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Review of the new BAPM framework for practice (2019): Perinatal management of extreme preterm birth before 27 weeks of gestation
  1. Nicola Crowley1,
  2. Grenville F Fox2
  1. 1 Neonatal Unit, Evelina London Children's Hospital, London, UK
  2. 2 Evelina London Children's Hospital Neonatal Unit, St Thomas' Hospital, London, UK
  1. Correspondence to Dr Nicola Crowley, Neonatal Unit, Evelina London Children's Hospital, London SE1 7EH, UK; nicola.crowley{at}

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Advances in perinatal care have resulted in increased survival for extremely preterm babies. Recent data suggest that outcomes for babies actively managed at 22 weeks of gestation in the UK may now be similar to babies born at 23 weeks of gestation.1

Previous guideline

The previous British Association of Perinatal Medicine (BAPM) guideline, ‘Framework for Clinical Practice for the Management of Babies born Extremely Premature at less than 26 weeks of gestation,’ was published in 2008.2 It was written in response to the 2006 report from the Nuffield Council on Bioethics, ‘Critical care decisions in fetal and neonatal medicine: ethical issues’.3

Both documents were produced using data from the EPICure study in 1995 and some preliminary data from EPICure 2.

They both used gestation alone to determine guidelines for the management of extremely preterm babies at birth.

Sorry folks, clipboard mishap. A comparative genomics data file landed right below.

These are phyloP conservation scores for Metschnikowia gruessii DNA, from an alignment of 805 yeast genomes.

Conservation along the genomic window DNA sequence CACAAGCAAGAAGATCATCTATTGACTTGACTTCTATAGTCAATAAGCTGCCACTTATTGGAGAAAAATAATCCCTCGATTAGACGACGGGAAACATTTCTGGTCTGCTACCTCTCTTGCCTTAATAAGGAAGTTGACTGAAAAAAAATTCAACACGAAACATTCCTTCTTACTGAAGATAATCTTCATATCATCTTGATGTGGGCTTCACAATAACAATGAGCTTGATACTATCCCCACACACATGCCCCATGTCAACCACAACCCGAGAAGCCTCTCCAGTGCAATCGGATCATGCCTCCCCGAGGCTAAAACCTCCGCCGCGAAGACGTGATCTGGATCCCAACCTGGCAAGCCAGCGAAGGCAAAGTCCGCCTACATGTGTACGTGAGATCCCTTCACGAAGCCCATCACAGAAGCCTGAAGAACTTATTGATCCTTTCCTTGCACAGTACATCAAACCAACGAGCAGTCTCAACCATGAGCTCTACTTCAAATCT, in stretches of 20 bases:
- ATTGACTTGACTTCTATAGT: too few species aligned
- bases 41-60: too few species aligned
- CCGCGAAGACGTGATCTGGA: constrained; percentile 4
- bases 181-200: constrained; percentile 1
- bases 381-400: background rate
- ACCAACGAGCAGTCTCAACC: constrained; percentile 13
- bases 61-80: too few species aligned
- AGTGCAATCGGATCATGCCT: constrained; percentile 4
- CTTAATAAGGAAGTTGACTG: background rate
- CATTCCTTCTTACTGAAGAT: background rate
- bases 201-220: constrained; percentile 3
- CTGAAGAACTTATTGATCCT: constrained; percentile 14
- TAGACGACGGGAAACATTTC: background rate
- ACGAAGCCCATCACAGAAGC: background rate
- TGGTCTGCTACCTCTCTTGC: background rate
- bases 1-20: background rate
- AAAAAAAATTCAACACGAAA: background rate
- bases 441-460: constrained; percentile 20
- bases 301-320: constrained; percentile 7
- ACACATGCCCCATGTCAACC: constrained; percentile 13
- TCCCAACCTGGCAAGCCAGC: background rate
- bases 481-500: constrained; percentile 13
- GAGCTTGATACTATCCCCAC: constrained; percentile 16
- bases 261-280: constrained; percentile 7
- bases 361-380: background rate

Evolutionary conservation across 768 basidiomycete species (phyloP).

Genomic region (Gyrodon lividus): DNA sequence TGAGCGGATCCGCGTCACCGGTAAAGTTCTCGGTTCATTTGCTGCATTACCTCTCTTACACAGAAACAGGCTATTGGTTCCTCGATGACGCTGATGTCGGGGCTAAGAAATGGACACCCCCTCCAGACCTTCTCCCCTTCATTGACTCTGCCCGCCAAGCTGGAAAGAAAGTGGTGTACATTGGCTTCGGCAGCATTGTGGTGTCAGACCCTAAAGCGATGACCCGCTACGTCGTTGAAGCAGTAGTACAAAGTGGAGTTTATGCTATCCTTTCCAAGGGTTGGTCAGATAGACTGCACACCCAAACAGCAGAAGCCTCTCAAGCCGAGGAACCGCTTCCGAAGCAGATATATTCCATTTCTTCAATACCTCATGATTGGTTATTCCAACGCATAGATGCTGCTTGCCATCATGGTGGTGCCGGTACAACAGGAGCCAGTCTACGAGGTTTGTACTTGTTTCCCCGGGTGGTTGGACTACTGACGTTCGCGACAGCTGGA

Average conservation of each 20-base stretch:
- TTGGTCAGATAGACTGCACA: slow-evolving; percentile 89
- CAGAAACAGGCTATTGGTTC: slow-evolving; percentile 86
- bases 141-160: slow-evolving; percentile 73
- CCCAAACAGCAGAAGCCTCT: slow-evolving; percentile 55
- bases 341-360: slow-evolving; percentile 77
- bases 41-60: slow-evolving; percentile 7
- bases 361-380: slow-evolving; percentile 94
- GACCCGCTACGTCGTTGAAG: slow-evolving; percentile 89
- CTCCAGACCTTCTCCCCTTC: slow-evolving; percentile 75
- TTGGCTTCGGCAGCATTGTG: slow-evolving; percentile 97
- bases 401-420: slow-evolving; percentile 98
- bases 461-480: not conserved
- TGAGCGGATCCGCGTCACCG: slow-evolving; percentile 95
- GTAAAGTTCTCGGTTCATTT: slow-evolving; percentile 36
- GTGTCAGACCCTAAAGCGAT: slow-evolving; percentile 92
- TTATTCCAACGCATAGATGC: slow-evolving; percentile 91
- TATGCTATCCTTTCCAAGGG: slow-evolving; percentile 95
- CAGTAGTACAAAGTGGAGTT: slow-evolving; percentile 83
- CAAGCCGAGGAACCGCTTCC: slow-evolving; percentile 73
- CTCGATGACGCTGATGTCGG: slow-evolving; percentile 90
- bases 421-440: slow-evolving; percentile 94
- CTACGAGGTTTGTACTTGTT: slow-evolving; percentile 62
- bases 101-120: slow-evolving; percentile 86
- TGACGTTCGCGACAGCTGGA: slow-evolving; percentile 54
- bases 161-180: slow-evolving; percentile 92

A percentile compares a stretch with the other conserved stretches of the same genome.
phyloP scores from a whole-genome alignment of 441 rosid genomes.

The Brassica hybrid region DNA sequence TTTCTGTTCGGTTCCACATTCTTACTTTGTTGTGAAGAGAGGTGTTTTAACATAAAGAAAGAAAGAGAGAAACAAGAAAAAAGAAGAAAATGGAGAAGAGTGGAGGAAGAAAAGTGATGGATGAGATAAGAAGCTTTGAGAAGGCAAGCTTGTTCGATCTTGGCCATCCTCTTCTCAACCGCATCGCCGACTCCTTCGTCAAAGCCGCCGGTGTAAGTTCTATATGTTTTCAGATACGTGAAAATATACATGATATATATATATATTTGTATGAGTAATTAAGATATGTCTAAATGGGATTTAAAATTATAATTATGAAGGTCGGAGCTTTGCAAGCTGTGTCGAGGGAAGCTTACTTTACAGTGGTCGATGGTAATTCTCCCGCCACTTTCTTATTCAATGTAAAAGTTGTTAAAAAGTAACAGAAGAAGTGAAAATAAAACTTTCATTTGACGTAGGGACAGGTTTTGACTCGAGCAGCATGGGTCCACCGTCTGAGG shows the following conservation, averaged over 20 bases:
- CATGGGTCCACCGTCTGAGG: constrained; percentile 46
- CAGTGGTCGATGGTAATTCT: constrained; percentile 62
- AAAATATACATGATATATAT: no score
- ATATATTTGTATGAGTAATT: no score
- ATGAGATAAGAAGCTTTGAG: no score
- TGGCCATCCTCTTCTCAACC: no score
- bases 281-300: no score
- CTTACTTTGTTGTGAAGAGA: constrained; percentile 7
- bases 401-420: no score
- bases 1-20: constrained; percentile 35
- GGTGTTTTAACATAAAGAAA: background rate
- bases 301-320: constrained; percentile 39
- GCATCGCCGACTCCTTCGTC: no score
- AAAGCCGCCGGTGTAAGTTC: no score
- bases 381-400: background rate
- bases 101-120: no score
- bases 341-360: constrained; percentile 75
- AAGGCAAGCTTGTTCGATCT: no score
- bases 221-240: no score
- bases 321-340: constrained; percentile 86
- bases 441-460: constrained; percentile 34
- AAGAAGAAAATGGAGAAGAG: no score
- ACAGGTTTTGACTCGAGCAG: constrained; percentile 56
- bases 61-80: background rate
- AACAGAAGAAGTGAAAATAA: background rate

Information about the new framework

‘Perinatal Management of Extreme Preterm Birth before 27 weeks of gestation – A Framework for Practice’ was published in October 2019 by BAPM.4

It is essential reading for all paediatricians, neonatologists, obstetricians and other health professionals involved in the care of mothers and babies around the time of extreme preterm birth.

The updated framework is designed to help with perinatal decision-making around extremely premature birth from 22+0 to 26+6 weeks of gestation. …

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  • Contributors The manuscript was written by NC and edited by GFF.

  • Funding The authors have not declared a specific grant for this research from any funding agency in the public, commercial or not-for-profit sectors.

  • Competing interests None declared.

  • Provenance and peer review Commissioned; externally peer reviewed.

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